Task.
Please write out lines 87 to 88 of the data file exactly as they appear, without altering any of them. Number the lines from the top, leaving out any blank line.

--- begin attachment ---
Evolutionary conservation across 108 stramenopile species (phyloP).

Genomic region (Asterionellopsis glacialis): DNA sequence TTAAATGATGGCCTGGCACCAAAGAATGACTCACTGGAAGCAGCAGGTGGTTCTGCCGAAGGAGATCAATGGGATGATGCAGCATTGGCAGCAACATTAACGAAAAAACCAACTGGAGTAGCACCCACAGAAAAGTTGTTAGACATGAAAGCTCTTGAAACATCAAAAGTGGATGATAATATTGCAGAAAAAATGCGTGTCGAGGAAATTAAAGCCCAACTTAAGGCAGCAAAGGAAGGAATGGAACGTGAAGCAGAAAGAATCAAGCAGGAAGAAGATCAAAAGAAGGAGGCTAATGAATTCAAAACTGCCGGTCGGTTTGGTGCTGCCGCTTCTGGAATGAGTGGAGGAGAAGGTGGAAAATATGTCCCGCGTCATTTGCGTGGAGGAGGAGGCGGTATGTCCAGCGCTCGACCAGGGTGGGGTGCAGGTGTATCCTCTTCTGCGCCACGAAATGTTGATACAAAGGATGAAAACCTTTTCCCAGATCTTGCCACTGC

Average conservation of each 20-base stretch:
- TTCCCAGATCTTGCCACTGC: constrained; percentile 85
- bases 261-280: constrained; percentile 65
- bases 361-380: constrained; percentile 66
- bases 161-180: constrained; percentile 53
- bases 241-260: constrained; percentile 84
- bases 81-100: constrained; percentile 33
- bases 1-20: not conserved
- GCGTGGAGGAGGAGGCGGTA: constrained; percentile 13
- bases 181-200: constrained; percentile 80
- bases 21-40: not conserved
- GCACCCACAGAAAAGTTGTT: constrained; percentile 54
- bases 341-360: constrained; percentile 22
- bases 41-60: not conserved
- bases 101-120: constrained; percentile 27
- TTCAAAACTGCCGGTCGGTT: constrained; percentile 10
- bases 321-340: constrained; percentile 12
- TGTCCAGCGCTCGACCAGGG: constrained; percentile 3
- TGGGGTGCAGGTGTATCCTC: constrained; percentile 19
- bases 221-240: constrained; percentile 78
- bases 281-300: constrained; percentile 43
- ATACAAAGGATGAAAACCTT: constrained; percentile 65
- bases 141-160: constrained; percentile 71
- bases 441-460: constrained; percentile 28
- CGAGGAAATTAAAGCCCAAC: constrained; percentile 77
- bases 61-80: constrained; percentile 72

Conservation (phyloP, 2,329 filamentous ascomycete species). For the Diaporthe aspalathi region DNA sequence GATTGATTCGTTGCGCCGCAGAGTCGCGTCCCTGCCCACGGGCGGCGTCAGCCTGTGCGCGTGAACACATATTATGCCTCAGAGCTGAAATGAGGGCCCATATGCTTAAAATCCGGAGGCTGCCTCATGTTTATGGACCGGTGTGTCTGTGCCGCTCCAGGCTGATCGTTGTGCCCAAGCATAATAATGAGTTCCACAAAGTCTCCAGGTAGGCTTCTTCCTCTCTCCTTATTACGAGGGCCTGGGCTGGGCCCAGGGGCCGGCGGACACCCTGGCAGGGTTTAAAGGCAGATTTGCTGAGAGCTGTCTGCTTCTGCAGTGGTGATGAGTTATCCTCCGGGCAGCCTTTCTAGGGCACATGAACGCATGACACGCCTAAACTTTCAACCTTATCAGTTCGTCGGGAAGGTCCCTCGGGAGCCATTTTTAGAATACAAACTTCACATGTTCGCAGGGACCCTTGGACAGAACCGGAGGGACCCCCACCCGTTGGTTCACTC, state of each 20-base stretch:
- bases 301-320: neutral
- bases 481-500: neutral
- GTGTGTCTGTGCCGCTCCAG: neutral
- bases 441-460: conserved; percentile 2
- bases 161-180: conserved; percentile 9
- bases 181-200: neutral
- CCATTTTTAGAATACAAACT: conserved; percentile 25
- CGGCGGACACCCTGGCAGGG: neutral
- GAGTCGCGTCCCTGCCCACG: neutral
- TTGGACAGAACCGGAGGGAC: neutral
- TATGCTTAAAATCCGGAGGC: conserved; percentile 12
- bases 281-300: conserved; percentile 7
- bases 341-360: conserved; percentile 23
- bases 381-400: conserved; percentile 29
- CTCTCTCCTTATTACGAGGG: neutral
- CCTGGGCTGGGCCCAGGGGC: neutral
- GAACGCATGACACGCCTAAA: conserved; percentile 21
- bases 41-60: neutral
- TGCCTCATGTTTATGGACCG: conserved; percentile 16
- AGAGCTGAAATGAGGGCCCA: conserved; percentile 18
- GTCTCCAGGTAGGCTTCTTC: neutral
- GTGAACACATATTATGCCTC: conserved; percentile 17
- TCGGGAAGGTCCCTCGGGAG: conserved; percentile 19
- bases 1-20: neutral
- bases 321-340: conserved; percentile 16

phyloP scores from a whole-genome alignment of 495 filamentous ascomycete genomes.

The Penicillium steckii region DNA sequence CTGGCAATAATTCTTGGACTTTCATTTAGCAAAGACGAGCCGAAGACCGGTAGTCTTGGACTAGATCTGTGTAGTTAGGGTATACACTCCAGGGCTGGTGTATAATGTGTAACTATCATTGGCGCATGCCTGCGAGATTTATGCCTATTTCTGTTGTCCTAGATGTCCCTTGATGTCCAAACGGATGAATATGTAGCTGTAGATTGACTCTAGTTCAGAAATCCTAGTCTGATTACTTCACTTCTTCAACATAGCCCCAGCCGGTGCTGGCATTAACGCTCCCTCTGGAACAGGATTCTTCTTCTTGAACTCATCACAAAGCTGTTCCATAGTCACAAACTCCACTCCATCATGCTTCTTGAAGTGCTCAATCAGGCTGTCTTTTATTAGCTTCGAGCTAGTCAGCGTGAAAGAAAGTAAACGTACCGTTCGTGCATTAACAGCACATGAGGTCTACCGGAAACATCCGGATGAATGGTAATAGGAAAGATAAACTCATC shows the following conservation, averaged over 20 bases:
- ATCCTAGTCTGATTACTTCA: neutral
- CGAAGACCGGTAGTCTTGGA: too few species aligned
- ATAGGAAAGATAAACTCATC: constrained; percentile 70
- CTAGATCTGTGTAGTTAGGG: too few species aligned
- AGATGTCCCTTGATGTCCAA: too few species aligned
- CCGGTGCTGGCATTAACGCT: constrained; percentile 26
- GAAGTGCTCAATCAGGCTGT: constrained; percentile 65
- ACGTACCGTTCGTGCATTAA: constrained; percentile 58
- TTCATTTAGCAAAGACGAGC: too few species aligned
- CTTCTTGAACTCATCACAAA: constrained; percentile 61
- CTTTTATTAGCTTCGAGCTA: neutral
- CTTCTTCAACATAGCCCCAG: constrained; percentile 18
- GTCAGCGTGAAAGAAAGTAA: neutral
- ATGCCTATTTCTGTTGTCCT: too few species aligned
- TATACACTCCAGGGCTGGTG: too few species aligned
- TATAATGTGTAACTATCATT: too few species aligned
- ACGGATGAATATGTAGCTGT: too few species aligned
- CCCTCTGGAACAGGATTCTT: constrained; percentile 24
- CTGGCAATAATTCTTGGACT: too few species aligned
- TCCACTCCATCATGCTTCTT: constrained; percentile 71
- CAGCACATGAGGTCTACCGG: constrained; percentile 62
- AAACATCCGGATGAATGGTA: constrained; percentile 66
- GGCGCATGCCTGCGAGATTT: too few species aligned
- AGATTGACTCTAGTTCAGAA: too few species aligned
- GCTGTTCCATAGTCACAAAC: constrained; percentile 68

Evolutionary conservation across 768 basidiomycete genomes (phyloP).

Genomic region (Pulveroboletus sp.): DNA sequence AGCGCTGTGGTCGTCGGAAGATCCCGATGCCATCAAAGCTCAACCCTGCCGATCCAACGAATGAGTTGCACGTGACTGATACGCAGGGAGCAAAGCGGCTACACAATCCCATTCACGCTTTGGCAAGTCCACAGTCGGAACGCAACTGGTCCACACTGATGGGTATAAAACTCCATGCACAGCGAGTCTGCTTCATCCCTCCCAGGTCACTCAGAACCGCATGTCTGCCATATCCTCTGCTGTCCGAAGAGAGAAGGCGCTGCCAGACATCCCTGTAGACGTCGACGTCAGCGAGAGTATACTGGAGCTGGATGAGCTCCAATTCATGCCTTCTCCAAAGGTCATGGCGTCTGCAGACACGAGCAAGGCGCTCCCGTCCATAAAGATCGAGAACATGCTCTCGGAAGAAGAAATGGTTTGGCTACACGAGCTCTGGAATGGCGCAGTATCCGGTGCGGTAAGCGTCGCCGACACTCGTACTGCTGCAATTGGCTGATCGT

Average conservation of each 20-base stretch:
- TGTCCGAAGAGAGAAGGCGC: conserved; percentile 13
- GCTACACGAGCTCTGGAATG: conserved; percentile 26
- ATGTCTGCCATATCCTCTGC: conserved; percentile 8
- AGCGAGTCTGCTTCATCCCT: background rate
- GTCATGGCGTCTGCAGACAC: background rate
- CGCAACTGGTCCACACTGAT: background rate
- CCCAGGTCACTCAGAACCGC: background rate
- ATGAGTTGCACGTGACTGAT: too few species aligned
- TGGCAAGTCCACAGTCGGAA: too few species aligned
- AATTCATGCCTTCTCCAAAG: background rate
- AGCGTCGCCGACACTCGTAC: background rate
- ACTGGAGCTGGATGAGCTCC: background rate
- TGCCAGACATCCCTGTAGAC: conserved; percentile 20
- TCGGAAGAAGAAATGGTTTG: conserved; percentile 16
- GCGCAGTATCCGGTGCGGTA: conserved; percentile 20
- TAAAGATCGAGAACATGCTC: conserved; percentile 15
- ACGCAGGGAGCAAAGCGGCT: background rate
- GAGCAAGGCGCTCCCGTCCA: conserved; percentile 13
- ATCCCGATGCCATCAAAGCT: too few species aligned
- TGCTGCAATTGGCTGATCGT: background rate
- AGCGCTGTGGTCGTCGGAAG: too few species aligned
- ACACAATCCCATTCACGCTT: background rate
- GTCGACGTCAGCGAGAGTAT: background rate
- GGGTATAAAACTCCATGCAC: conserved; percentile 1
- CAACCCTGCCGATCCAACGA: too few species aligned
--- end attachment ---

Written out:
- ATGTCTGCCATATCCTCTGC: conserved; percentile 8
- AGCGAGTCTGCTTCATCCCT: background rate